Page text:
The Denver Center for the Performing Arts Blog

Posts tagged August Wilson

Page to Stage video highlights: Kim Staunton with John Moore

Who doesn’t need an hour with Denver Center Theatre Company actor Kim Staunton in their lives? No one. Next best thing: Seven minutes of highlights from our hour with Kim Staunton at the Tattered Cover Bookstore.

Staunton is an open-hearted actress is known for leaving blood on the floor while playing tough roles such as Blanche in “A Streetcar Named Desire,” Rose in “Fences” and Mama Nadi in “Ruined.”

Tony Todd: “Candyman” clamps his hook into Denver Center stage

Meet the cast, episode 49: Tony Todd, star of “Candyman” and “Platoon” is making his Denver Center debut in the world-premiere drama, “black odyssey,” playing Jan. 17 through Feb. 16.

By John Moore

Whether commanding the silver screen or stalking the stage, Tony Todd always seems larger than life.

To moviegoers, Todd was loved and loathed as The Candyman, a murderous soul with a hook for a hand. In the Denver Center Theatre Company’s new world-premiere play black odyssey, Todd’s 6-foot-5 frame and menacing voice strike fear into the hearts of gods and audiences alike as he declares to Deus, “As long as (my son) is in pain, so will your great nephew, Ulysses!”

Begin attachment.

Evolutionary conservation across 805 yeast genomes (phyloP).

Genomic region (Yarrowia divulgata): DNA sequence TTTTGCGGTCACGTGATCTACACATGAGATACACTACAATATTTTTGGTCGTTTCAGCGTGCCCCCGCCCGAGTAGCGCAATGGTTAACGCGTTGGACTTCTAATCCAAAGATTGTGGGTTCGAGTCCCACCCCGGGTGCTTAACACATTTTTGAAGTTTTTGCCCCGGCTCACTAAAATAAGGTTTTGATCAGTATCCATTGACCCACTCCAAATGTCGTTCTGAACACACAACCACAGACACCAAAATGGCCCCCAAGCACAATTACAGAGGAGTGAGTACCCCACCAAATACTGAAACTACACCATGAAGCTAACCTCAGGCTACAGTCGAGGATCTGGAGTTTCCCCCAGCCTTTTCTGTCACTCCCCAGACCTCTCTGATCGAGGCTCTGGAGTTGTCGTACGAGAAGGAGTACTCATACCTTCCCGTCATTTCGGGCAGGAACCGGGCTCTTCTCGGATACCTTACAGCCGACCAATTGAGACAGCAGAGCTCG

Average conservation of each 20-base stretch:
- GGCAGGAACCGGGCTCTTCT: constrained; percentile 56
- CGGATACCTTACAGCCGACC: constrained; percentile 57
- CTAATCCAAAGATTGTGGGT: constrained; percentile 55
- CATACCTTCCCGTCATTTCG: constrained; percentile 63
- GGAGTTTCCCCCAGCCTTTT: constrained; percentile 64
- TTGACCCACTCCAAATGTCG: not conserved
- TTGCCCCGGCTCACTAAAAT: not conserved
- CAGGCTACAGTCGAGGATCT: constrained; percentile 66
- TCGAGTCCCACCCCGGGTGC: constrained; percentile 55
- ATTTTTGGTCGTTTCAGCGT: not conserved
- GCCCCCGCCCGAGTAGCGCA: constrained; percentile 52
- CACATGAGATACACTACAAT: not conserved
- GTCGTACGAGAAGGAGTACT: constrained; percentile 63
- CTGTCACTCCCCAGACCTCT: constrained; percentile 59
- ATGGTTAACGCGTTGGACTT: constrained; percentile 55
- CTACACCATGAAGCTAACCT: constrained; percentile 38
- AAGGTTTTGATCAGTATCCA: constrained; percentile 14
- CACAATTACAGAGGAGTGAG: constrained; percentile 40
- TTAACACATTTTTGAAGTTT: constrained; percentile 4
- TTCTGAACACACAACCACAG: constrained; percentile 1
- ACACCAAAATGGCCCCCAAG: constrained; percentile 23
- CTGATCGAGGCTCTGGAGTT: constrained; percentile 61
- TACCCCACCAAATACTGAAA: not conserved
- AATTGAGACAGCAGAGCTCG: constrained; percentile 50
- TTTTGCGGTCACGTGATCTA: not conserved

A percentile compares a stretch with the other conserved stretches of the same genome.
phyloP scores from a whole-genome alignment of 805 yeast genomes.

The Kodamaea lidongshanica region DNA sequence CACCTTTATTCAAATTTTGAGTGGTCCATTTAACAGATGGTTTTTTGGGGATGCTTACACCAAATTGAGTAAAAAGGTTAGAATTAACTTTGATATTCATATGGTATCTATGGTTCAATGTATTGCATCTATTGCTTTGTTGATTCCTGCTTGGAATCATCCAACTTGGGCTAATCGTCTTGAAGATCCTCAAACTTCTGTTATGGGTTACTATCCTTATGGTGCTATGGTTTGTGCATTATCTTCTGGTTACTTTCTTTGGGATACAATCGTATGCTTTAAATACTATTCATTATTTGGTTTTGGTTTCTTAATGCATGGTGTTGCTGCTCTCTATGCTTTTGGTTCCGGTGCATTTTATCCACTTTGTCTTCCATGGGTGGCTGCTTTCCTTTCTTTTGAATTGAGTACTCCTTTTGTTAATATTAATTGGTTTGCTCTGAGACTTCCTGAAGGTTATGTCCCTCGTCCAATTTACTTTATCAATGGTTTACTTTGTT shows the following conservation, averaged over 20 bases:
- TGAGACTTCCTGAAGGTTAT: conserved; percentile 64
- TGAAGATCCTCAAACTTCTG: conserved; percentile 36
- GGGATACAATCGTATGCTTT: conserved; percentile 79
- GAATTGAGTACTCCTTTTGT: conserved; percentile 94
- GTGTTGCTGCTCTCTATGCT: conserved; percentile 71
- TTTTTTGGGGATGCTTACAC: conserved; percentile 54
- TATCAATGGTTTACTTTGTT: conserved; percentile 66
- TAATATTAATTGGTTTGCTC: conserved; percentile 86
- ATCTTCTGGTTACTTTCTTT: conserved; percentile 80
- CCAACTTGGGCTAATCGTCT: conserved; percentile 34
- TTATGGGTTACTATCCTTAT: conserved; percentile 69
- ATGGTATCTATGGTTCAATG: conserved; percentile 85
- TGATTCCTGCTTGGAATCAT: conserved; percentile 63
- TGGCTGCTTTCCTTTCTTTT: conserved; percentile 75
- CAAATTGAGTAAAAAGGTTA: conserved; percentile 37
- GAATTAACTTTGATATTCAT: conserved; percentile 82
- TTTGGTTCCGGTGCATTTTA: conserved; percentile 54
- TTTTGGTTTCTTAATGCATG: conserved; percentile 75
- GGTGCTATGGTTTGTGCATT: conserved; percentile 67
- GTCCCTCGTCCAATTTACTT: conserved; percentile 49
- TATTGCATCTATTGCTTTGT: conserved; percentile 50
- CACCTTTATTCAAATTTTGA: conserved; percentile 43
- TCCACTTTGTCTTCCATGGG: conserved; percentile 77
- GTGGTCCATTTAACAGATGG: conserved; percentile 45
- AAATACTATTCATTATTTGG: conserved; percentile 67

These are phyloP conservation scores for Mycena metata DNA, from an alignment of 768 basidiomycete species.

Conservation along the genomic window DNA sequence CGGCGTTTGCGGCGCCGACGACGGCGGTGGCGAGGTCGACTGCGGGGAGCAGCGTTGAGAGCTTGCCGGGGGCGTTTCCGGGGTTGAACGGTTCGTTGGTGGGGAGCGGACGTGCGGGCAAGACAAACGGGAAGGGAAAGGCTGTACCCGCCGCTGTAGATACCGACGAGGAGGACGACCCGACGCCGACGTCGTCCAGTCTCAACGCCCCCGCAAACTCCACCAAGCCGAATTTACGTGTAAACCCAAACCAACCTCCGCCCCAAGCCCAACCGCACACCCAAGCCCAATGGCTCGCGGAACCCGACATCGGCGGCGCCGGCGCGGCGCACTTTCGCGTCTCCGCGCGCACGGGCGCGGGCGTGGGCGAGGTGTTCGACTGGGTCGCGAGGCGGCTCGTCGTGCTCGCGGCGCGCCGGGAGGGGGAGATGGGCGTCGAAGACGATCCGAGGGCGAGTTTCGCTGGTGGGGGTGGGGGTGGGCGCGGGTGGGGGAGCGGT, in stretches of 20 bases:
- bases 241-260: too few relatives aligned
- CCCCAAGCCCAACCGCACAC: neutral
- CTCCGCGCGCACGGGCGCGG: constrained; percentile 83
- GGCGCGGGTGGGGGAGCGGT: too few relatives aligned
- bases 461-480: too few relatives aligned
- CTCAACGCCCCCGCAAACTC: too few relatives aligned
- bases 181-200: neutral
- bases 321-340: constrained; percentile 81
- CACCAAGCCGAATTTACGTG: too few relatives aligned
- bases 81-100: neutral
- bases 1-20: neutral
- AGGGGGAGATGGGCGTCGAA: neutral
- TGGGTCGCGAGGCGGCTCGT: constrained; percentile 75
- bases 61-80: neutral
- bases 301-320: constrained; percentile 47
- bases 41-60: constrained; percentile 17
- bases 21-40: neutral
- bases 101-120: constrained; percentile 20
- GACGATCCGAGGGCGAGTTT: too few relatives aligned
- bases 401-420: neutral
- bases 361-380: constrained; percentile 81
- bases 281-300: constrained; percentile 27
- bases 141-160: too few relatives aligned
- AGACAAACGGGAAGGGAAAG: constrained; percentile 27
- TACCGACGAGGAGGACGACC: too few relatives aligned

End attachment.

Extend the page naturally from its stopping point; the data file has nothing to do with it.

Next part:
Todd plays Paw Sidin, god of the sea and king of the fish. That’s pronounced “Poseidon” (get it?) in Marcus Gardley’s inventive reimagining of Homer’s classic, “The Odyssey.”

Fences Built to Last

By Dan Sullivan

David Alan Anderson in Denver Center Theatre Companys production of Fences.A great play. The phrase comes to mind at once in discussing August Wilson’s Fences, not to mean “a terrific show” or “an all-time Broadway hit,” but as a simple statement of fact.

Fences was, in fact, a considerable hit back in 1987, partly due to James Earl Jones’ giant performance as Wilson’s garbage-collector hero, Troy Maxson. But none of Wilson’s plays have broken box-office records or inspired major Hollywood movies. In fact Hollywood turned Fences down when Wilson had insisted they give it to a black director, Lloyd Richards.